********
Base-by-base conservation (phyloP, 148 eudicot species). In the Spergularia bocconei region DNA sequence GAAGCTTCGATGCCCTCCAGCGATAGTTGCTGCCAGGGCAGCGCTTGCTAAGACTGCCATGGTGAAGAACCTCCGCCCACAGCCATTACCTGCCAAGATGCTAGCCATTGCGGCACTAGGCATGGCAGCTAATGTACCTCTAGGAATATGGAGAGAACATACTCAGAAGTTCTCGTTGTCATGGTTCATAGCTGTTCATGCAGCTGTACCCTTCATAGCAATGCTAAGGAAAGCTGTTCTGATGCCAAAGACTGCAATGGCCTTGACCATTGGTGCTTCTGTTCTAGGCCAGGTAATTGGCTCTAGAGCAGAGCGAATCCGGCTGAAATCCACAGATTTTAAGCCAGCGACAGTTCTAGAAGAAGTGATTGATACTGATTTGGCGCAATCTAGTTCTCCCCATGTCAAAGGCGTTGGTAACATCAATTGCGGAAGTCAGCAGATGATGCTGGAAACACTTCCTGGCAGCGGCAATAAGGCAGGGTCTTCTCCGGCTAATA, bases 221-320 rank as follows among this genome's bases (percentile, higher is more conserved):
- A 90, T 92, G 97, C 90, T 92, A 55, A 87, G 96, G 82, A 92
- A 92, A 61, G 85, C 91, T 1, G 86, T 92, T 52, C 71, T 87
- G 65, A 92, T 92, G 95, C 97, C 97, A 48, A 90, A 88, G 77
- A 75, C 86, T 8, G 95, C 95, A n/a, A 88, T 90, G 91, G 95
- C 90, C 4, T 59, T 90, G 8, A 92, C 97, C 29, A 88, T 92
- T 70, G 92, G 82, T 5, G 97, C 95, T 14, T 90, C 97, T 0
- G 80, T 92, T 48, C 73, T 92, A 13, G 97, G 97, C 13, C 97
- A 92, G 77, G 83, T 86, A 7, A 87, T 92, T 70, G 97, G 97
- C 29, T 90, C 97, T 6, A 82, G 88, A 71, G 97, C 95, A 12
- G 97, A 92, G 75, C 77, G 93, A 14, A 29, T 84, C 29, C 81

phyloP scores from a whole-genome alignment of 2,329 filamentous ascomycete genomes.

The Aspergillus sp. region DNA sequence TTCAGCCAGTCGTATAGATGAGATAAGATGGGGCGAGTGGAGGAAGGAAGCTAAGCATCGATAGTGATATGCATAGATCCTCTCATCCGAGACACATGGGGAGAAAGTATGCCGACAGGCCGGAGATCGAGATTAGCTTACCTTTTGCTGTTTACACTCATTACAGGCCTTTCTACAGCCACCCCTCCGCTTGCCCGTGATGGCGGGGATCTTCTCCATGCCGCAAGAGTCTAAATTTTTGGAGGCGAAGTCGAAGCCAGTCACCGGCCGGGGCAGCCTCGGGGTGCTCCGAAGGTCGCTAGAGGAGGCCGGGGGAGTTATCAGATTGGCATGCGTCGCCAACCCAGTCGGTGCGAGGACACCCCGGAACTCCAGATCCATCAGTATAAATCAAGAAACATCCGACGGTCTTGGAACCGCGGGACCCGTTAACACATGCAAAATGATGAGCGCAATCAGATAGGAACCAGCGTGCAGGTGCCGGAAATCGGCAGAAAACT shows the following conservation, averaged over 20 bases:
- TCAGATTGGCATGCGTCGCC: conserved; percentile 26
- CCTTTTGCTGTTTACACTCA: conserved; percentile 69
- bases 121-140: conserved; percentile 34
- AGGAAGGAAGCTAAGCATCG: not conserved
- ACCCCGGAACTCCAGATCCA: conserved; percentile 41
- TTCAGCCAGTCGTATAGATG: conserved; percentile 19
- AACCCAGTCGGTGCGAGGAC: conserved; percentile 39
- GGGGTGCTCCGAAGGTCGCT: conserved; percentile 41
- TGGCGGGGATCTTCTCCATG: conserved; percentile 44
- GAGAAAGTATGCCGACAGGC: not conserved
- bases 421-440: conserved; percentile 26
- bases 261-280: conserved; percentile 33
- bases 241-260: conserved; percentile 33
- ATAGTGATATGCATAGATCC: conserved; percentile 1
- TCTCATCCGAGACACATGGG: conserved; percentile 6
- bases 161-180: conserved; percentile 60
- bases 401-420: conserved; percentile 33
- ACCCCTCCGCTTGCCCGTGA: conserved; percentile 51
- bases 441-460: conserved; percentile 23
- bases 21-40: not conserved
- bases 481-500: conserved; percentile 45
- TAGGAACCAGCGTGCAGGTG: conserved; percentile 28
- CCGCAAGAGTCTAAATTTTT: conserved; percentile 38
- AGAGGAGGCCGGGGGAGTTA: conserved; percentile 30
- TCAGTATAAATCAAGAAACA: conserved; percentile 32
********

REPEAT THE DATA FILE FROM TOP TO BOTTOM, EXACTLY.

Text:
Base-by-base conservation (phyloP, 148 eudicot species). In the Spergularia bocconei region DNA sequence GAAGCTTCGATGCCCTCCAGCGATAGTTGCTGCCAGGGCAGCGCTTGCTAAGACTGCCATGGTGAAGAACCTCCGCCCACAGCCATTACCTGCCAAGATGCTAGCCATTGCGGCACTAGGCATGGCAGCTAATGTACCTCTAGGAATATGGAGAGAACATACTCAGAAGTTCTCGTTGTCATGGTTCATAGCTGTTCATGCAGCTGTACCCTTCATAGCAATGCTAAGGAAAGCTGTTCTGATGCCAAAGACTGCAATGGCCTTGACCATTGGTGCTTCTGTTCTAGGCCAGGTAATTGGCTCTAGAGCAGAGCGAATCCGGCTGAAATCCACAGATTTTAAGCCAGCGACAGTTCTAGAAGAAGTGATTGATACTGATTTGGCGCAATCTAGTTCTCCCCATGTCAAAGGCGTTGGTAACATCAATTGCGGAAGTCAGCAGATGATGCTGGAAACACTTCCTGGCAGCGGCAATAAGGCAGGGTCTTCTCCGGCTAATA, bases 221-320 rank as follows among this genome's bases (percentile, higher is more conserved):
- A 90, T 92, G 97, C 90, T 92, A 55, A 87, G 96, G 82, A 92
- A 92, A 61, G 85, C 91, T 1, G 86, T 92, T 52, C 71, T 87
- G 65, A 92, T 92, G 95, C 97, C 97, A 48, A 90, A 88, G 77
- A 75, C 86, T 8, G 95, C 95, A n/a, A 88, T 90, G 91, G 95
- C 90, C 4, T 59, T 90, G 8, A 92, C 97, C 29, A 88, T 92
- T 70, G 92, G 82, T 5, G 97, C 95, T 14, T 90, C 97, T 0
- G 80, T 92, T 48, C 73, T 92, A 13, G 97, G 97, C 13, C 97
- A 92, G 77, G 83, T 86, A 7, A 87, T 92, T 70, G 97, G 97
- C 29, T 90, C 97, T 6, A 82, G 88, A 71, G 97, C 95, A 12
- G 97, A 92, G 75, C 77, G 93, A 14, A 29, T 84, C 29, C 81

phyloP scores from a whole-genome alignment of 2,329 filamentous ascomycete genomes.

The Aspergillus sp. region DNA sequence TTCAGCCAGTCGTATAGATGAGATAAGATGGGGCGAGTGGAGGAAGGAAGCTAAGCATCGATAGTGATATGCATAGATCCTCTCATCCGAGACACATGGGGAGAAAGTATGCCGACAGGCCGGAGATCGAGATTAGCTTACCTTTTGCTGTTTACACTCATTACAGGCCTTTCTACAGCCACCCCTCCGCTTGCCCGTGATGGCGGGGATCTTCTCCATGCCGCAAGAGTCTAAATTTTTGGAGGCGAAGTCGAAGCCAGTCACCGGCCGGGGCAGCCTCGGGGTGCTCCGAAGGTCGCTAGAGGAGGCCGGGGGAGTTATCAGATTGGCATGCGTCGCCAACCCAGTCGGTGCGAGGACACCCCGGAACTCCAGATCCATCAGTATAAATCAAGAAACATCCGACGGTCTTGGAACCGCGGGACCCGTTAACACATGCAAAATGATGAGCGCAATCAGATAGGAACCAGCGTGCAGGTGCCGGAAATCGGCAGAAAACT shows the following conservation, averaged over 20 bases:
- TCAGATTGGCATGCGTCGCC: conserved; percentile 26
- CCTTTTGCTGTTTACACTCA: conserved; percentile 69
- bases 121-140: conserved; percentile 34
- AGGAAGGAAGCTAAGCATCG: not conserved
- ACCCCGGAACTCCAGATCCA: conserved; percentile 41
- TTCAGCCAGTCGTATAGATG: conserved; percentile 19
- AACCCAGTCGGTGCGAGGAC: conserved; percentile 39
- GGGGTGCTCCGAAGGTCGCT: conserved; percentile 41
- TGGCGGGGATCTTCTCCATG: conserved; percentile 44
- GAGAAAGTATGCCGACAGGC: not conserved
- bases 421-440: conserved; percentile 26
- bases 261-280: conserved; percentile 33
- bases 241-260: conserved; percentile 33
- ATAGTGATATGCATAGATCC: conserved; percentile 1
- TCTCATCCGAGACACATGGG: conserved; percentile 6
- bases 161-180: conserved; percentile 60
- bases 401-420: conserved; percentile 33
- ACCCCTCCGCTTGCCCGTGA: conserved; percentile 51
- bases 441-460: conserved; percentile 23
- bases 21-40: not conserved
- bases 481-500: conserved; percentile 45
- TAGGAACCAGCGTGCAGGTG: conserved; percentile 28
- CCGCAAGAGTCTAAATTTTT: conserved; percentile 38
- AGAGGAGGCCGGGGGAGTTA: conserved; percentile 30
- TCAGTATAAATCAAGAAACA: conserved; percentile 32